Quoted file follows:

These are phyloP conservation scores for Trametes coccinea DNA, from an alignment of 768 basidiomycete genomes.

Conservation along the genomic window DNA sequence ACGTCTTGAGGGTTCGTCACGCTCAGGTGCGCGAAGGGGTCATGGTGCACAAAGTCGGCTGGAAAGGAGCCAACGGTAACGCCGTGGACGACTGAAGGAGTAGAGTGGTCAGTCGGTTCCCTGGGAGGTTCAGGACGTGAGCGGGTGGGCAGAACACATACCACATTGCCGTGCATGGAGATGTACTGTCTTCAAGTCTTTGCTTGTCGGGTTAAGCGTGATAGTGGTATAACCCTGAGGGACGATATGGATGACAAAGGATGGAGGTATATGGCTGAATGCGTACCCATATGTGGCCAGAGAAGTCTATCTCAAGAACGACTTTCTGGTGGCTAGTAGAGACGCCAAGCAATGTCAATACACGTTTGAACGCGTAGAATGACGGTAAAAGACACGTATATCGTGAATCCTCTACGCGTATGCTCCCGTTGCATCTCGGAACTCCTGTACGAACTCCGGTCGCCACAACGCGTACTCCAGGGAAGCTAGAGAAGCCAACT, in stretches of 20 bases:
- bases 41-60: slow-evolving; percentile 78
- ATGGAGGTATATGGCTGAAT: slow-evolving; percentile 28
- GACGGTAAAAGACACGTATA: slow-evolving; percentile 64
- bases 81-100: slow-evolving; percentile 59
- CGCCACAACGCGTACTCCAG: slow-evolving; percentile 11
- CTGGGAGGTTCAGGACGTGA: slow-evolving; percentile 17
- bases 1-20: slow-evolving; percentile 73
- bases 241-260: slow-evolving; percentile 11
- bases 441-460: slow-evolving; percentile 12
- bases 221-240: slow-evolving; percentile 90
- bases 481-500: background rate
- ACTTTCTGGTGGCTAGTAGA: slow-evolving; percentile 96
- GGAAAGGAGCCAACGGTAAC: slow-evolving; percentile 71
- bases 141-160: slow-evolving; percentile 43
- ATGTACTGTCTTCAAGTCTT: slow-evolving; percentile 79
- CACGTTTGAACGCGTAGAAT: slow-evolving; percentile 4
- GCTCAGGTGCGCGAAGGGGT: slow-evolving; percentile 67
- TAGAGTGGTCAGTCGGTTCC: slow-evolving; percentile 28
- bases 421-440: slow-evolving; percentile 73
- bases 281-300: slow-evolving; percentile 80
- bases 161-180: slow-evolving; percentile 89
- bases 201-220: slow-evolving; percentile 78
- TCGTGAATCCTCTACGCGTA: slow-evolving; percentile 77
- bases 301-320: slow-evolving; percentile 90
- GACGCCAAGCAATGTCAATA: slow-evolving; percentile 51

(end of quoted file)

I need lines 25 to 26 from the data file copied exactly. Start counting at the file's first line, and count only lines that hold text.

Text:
- TCGTGAATCCTCTACGCGTA: slow-evolving; percentile 77
- bases 301-320: slow-evolving; percentile 90